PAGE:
The Noble Lord
Bob Lewis: On Autumn Harvest ah09: Bob Lewis: Drive Sorrows Away. Recorded at the Fife Traditional Singing Festival May 2009.
Two men are out walking and one, a lord, kills the other by accident. He is accused of wilful murder and condemned to die. A poor servant girl decides to plead on his behalf, she borrows fine clothing and jewels, comes before the judge and says she would give her life to set the lord free. The lord is pardoned, he asks who she is, she admits she is no lady but is a poor servant girl who has borrowed the fine clothing. He offers to marry her or give her a reward of ten thousand pounds. She consents to be his bride. Quite a rare song that had been collected only a few times in the south of England and one that Bob got from his mother (Roud 6473).
|1: ’Tis of a noble lord, my boys, as any in the land,
He had squires to attend him and servants at command;
One day as they were walking to take a pleasant air,
That lord he killed the squire as quicklye you shall hear.
2: That lord he killed the squire, a false witness standing by,
’Twas brought in wilful murder, condemned he was to die;
Condemned he was to die and sentence upon him passed,
But beyond all expectations a friend there came at last.
3: ’Tis of as poor a serving girl as any in the land,
She borrowed rings and jewels and servants at command;
She borrowed rings and jewels, a footman with her came,
Just like any lady of honour in all her birth and fame.
4: And when she came before the judge, down on her knees did fall,
“Oh pardon him, oh pardon him,” for mercy she did call;
“Take pity on a virgin, it’s grant to me my love,
And the heavens shall reward you with great blessings from above.”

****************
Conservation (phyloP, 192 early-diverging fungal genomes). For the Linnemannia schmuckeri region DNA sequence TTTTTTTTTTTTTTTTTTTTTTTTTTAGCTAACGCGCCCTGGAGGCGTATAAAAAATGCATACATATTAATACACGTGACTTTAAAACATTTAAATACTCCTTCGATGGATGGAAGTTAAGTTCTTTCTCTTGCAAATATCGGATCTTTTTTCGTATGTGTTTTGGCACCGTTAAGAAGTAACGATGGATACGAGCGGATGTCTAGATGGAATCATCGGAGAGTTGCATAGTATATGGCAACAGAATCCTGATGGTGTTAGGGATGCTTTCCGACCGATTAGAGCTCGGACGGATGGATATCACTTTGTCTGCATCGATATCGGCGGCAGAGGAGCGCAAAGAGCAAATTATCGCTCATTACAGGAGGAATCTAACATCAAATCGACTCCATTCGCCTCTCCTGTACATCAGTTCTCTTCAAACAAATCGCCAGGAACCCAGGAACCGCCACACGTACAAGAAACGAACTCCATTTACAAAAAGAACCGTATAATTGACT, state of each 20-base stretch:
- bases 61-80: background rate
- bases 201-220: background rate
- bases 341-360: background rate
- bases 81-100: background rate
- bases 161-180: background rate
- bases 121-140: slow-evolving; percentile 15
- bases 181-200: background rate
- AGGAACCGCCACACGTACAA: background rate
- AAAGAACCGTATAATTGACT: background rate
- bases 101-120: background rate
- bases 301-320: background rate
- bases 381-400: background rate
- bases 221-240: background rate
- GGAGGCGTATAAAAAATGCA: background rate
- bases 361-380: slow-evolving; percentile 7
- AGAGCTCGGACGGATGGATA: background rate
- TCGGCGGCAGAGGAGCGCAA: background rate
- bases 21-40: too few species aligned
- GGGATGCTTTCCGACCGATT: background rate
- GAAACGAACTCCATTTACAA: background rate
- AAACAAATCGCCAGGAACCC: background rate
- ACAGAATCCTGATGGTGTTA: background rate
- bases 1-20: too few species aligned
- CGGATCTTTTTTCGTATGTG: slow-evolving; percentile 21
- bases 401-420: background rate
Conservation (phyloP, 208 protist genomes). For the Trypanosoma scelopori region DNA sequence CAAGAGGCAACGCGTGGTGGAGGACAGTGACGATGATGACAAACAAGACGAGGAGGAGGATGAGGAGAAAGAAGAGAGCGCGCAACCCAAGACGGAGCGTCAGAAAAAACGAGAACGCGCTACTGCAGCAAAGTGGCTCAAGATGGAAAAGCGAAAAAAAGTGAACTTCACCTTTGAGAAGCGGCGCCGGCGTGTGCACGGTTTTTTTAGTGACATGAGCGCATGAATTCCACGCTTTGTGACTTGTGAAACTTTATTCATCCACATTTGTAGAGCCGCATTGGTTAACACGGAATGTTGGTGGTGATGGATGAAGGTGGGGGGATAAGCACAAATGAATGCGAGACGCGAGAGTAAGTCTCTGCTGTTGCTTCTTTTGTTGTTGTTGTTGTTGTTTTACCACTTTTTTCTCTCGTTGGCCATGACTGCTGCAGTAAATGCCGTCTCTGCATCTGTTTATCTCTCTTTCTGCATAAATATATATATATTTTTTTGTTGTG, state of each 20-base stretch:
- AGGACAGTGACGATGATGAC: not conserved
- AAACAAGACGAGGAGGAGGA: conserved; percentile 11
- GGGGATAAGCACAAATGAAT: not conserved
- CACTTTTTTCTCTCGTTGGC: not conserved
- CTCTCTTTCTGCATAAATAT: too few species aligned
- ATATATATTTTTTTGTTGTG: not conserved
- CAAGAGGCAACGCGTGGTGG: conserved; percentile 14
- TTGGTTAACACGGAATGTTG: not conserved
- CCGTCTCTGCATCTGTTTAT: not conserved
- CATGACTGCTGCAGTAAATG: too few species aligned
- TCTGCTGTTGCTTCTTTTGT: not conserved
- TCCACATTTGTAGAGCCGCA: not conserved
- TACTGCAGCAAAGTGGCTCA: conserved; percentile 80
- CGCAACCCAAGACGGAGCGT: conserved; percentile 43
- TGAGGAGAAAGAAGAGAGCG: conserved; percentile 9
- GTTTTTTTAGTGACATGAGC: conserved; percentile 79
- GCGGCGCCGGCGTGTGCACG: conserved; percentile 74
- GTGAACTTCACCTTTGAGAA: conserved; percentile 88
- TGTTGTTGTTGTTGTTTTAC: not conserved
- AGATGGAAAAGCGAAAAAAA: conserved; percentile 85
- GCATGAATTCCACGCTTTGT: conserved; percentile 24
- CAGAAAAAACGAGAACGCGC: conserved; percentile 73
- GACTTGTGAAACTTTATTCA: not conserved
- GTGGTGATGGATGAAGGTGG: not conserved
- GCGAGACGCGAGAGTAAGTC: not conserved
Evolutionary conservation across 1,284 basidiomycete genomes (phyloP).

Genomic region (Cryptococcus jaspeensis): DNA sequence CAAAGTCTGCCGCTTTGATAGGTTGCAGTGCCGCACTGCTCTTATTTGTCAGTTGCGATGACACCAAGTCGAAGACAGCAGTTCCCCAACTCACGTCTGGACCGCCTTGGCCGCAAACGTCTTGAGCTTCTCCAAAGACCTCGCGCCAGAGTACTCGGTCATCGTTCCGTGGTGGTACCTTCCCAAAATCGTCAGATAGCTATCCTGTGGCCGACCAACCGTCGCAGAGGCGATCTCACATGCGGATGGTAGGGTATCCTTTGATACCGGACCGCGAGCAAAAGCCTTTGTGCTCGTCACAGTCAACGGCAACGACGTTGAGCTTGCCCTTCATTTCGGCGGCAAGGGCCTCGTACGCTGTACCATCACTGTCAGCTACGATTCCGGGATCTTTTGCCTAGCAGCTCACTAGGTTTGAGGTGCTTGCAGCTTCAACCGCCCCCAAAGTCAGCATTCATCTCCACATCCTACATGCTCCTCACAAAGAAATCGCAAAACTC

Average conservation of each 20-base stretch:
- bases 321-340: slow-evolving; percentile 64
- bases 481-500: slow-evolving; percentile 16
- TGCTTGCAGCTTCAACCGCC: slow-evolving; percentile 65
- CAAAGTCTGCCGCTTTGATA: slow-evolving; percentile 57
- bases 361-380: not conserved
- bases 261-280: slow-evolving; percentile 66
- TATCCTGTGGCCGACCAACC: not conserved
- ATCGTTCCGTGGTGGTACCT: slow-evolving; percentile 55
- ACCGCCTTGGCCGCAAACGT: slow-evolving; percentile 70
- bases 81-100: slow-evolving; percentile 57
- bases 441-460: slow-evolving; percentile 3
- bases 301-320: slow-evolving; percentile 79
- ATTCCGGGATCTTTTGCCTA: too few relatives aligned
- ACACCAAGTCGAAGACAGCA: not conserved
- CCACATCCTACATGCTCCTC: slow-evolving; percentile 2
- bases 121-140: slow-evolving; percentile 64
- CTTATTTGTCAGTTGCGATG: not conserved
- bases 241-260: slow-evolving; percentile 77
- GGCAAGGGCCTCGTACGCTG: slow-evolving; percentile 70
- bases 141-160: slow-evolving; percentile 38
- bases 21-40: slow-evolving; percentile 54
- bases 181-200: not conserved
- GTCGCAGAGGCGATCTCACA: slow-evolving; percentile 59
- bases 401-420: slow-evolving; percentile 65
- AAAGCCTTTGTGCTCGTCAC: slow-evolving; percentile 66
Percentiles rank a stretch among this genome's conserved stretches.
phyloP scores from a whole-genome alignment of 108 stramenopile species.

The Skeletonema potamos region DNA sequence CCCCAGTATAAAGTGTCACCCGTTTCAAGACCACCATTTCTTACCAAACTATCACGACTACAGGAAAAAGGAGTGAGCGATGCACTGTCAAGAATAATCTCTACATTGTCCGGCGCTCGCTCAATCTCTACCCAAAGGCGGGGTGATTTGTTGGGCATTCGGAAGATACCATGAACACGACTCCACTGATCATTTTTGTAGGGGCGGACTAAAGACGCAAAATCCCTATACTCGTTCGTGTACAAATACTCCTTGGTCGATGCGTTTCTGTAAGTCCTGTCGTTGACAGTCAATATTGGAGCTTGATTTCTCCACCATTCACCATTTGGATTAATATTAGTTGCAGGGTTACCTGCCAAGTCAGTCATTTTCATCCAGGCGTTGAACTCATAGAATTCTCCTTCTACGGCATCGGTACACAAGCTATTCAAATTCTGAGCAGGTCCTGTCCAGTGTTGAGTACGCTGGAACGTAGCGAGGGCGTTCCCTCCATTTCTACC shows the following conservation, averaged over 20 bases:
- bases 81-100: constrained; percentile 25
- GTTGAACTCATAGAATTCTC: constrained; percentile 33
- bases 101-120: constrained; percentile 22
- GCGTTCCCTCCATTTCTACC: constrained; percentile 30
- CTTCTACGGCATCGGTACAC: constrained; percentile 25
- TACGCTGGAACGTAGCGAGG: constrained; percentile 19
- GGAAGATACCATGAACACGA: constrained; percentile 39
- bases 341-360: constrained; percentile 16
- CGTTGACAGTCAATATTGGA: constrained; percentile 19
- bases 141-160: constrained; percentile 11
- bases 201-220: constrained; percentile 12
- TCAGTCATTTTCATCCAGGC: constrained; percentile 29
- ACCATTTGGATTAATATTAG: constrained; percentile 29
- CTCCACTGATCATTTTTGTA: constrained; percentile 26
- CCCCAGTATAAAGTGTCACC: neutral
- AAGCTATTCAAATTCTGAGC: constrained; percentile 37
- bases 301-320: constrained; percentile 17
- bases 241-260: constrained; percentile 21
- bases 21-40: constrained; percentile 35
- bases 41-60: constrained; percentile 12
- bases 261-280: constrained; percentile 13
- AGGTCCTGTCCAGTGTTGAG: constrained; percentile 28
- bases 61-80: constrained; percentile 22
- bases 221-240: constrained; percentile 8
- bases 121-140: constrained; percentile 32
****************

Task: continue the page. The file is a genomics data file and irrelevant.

5: The judge he says, “Dear lady, your love is condemned to die.”
She wrung her hands, she tore her hair and bitterly did cry,
Saying, “If one of us must die, pray let it fall on me,
I’ll give my life to save him and set his lordship free.”
6: The judge he says, “Dear lady, we’ll pardon him for your sake.”
She took him by the lilywhite hand, a journey for to make;
And as they walked together across that pleasant plain,
Says he, “Dear honoured lady, pray tell to me your name.”
7: “Indeed I am no lady, these clothes they are not mine,
They are my mistress daughter’s, the truth you soon shall find;
They are my mistress daughter’s, the truth you soon shall know,
Which I borrowed to prevent them from proving your overthrow.”
8: “Indeed if you’re no lady it’s ten thousand pounds I’ll give,
Or you shall be my wedded wife as long as I do live;
We’ll live and love together and you shall be my bride,
For I’ve more right to love you than all the world beside.”
9: This fair maid she consented to be his lawful bride,
And when they got unto the church the knot it there was tied;
So now they live in leisure for they have gold in store,
This young lord and his lady each other do adore.
c p 2010 Autumn Harvest : www.springthyme.co.uk